10. 10. Copyright © 2014, Oracle and/or its affiliates. All rights reserved. Local Variable Capture • Lambda expressions can refer to effectively final local variables from the enclosing scope • Effectively final: A variable that meets the requirements for final variables (i.e., assigned once), even if not explicitly declared final • Closures on values, not variables void expire(File root, long before) { root.listFiles(File p -> p.lastModified() <= before); }
  11. 11. Copyright © 2014, Oracle and/or its affiliates. All rights reserved. What Does ‘this’ Mean For Lambdas? • ‘this’ refers to the enclosing object, not the lambda itself • Think of ‘this’ as a final predefined local • Remember the Lambda is an anonymous function – It is not associated with a class – Therefore there can be no ‘this’ for the Lambda
  12. 12. Copyright © 2014, Oracle and/or its affiliates. All rights reserved. Referencing Instance Variables Which are not final, or effectively final class DataProcessor { private int currentValue; public void process() { DataSet myData = myFactory.getDataSet(); dataSet.forEach(d -> d.use(currentValue++)); } }
  13. 13. Copyright © 2014, Oracle and/or its affiliates. All rights reserved. Referencing Instance Variables The compiler helps us out class DataProcessor { private int currentValue; public void process() { DataSet myData = myFactory.getDataSet(); dataSet.forEach(d -> d.use(this.currentValue++); } } ‘this’ (which is effectively final) inserted by the compiler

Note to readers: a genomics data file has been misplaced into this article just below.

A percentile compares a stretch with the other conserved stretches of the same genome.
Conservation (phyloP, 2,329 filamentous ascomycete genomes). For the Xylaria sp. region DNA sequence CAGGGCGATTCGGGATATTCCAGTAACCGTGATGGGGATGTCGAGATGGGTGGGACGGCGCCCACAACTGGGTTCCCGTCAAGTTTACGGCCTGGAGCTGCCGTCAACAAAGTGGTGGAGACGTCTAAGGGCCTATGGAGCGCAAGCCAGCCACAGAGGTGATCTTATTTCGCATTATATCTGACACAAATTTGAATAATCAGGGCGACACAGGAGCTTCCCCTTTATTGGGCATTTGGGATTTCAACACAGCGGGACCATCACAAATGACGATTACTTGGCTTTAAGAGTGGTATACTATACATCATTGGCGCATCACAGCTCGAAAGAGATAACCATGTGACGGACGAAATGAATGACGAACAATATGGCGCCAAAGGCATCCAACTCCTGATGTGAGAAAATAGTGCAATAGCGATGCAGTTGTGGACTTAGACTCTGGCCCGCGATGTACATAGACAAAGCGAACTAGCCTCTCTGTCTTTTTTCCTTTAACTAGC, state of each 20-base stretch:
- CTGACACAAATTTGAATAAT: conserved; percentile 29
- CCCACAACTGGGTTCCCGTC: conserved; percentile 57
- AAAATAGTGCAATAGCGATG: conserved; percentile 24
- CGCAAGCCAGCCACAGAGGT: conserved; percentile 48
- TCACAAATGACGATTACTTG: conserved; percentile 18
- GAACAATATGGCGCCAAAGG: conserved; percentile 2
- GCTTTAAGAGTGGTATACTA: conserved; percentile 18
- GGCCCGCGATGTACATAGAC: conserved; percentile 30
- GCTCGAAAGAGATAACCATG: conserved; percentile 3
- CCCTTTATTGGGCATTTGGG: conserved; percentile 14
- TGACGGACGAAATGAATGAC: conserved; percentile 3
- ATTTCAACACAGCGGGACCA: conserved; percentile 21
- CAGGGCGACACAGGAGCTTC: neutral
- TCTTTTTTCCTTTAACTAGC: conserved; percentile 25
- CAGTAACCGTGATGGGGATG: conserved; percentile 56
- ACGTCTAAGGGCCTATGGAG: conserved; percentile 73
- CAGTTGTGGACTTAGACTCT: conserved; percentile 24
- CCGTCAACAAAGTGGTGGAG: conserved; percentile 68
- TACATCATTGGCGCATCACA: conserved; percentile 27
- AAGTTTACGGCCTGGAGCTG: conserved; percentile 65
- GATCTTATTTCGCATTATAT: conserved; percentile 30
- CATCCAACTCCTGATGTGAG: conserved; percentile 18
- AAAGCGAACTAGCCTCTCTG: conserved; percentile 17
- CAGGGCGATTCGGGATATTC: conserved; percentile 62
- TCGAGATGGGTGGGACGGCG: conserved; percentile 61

14. 14. Copyright © 2014, Oracle and/or its affiliates. All rights reserved. Type Inference • The compiler can often infer parameter types in a lambda expression  Inferrence based on the target functional interface’s method signature • Fully statically typed (no dynamic typing sneaking in) – More typing with less typing List<String> list = getList(); Collections.sort(list, (String x, String y) -> x.length() - y.length()); Collections.sort(list, (x, y) -> x.length() - y.length()); static T void sort(List<T> l, Comparator<? super T> c);